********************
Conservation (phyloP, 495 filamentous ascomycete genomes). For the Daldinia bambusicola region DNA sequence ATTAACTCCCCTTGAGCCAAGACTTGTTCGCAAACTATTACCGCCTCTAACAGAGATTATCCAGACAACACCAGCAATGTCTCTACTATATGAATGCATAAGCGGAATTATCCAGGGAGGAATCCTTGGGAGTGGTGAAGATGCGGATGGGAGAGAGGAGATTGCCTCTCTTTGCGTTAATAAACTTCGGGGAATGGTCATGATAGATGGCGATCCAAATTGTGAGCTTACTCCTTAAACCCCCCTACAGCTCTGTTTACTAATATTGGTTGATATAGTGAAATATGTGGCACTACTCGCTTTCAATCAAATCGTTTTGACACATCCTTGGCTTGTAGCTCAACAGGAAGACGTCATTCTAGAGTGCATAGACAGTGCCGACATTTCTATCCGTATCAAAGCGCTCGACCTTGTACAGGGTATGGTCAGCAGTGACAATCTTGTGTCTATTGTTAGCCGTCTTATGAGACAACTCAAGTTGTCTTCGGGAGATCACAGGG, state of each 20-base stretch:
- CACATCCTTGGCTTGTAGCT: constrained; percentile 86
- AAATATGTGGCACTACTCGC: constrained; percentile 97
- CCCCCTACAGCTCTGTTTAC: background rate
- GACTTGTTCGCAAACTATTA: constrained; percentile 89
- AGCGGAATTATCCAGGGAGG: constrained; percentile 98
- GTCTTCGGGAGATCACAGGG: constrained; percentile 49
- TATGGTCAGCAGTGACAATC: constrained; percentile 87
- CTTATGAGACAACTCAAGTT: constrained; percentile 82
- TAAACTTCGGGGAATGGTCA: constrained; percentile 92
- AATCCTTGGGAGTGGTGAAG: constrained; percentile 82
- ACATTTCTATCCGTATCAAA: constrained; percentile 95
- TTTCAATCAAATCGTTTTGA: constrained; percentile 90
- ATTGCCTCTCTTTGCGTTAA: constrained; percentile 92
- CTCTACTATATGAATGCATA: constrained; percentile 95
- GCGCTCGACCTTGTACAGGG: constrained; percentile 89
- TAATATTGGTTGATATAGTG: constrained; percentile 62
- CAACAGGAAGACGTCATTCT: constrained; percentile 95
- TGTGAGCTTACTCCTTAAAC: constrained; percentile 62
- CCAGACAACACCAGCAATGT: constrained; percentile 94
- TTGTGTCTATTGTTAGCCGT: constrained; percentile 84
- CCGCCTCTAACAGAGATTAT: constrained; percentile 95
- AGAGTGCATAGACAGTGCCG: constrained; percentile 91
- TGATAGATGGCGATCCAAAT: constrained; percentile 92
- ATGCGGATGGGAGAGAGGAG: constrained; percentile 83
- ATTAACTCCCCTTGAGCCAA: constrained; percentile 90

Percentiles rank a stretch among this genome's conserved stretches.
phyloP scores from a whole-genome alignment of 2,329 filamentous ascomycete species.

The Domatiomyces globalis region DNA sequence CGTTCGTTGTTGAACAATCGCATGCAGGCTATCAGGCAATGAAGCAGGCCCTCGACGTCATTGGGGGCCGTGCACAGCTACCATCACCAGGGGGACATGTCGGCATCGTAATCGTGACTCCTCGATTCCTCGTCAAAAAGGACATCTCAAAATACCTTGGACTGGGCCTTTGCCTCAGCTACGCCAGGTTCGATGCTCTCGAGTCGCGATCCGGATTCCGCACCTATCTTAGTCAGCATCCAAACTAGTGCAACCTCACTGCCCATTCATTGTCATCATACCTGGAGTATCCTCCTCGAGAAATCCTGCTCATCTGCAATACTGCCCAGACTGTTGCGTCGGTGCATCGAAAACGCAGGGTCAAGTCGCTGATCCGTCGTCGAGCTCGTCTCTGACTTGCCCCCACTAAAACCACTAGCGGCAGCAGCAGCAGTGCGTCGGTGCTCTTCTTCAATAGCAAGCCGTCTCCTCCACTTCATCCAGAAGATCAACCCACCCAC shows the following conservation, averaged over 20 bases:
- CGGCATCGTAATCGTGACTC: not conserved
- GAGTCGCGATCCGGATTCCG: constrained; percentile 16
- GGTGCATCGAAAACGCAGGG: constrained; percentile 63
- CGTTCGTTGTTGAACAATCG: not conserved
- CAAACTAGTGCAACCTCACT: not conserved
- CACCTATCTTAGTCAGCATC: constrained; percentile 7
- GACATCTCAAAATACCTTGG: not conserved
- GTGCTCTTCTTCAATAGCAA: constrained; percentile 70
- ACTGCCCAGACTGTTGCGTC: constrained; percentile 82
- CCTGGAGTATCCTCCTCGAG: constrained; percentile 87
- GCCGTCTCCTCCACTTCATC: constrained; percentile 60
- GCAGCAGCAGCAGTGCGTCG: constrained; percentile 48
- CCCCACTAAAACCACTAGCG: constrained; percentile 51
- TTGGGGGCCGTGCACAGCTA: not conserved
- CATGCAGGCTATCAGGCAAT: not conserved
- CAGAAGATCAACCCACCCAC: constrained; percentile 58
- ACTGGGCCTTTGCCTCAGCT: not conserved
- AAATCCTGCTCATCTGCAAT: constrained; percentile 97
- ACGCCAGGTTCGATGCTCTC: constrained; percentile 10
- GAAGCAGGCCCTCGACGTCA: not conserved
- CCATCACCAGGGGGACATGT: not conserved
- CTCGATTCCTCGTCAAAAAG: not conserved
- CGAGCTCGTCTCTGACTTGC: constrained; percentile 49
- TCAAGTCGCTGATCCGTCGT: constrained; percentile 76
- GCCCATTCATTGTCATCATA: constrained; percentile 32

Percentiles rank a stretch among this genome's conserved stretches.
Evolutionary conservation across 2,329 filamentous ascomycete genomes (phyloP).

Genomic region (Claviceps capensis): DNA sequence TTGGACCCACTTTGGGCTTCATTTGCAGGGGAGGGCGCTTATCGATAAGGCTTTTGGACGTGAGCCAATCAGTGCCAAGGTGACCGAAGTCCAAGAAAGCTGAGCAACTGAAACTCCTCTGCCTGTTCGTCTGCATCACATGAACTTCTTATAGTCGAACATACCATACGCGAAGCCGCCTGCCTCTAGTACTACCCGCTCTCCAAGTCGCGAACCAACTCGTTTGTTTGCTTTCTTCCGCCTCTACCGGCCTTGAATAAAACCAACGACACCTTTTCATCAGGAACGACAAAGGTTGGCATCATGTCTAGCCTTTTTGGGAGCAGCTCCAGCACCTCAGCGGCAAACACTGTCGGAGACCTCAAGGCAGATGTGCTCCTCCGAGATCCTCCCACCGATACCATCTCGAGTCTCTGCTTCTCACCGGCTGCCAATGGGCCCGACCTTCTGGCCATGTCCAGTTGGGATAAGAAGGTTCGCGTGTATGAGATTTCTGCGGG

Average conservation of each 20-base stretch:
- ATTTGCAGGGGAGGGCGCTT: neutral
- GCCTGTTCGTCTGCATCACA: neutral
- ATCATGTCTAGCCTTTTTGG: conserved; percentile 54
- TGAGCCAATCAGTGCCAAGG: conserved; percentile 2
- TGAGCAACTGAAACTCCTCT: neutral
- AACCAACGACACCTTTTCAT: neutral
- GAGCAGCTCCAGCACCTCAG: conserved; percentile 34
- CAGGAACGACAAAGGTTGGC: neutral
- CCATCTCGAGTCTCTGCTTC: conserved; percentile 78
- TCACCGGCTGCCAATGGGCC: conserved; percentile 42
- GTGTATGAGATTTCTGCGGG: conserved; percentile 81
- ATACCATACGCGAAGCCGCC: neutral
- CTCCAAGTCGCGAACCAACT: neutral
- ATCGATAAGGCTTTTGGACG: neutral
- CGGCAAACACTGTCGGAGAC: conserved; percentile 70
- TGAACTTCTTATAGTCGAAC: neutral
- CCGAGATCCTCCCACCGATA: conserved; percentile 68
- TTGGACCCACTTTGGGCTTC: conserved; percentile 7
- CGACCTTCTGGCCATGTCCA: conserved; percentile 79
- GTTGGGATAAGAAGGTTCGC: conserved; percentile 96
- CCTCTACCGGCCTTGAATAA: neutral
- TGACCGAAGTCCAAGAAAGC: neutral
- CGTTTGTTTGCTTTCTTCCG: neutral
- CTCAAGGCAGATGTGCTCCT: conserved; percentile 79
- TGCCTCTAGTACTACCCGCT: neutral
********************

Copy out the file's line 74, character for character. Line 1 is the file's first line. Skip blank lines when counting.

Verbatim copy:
- TGAACTTCTTATAGTCGAAC: neutral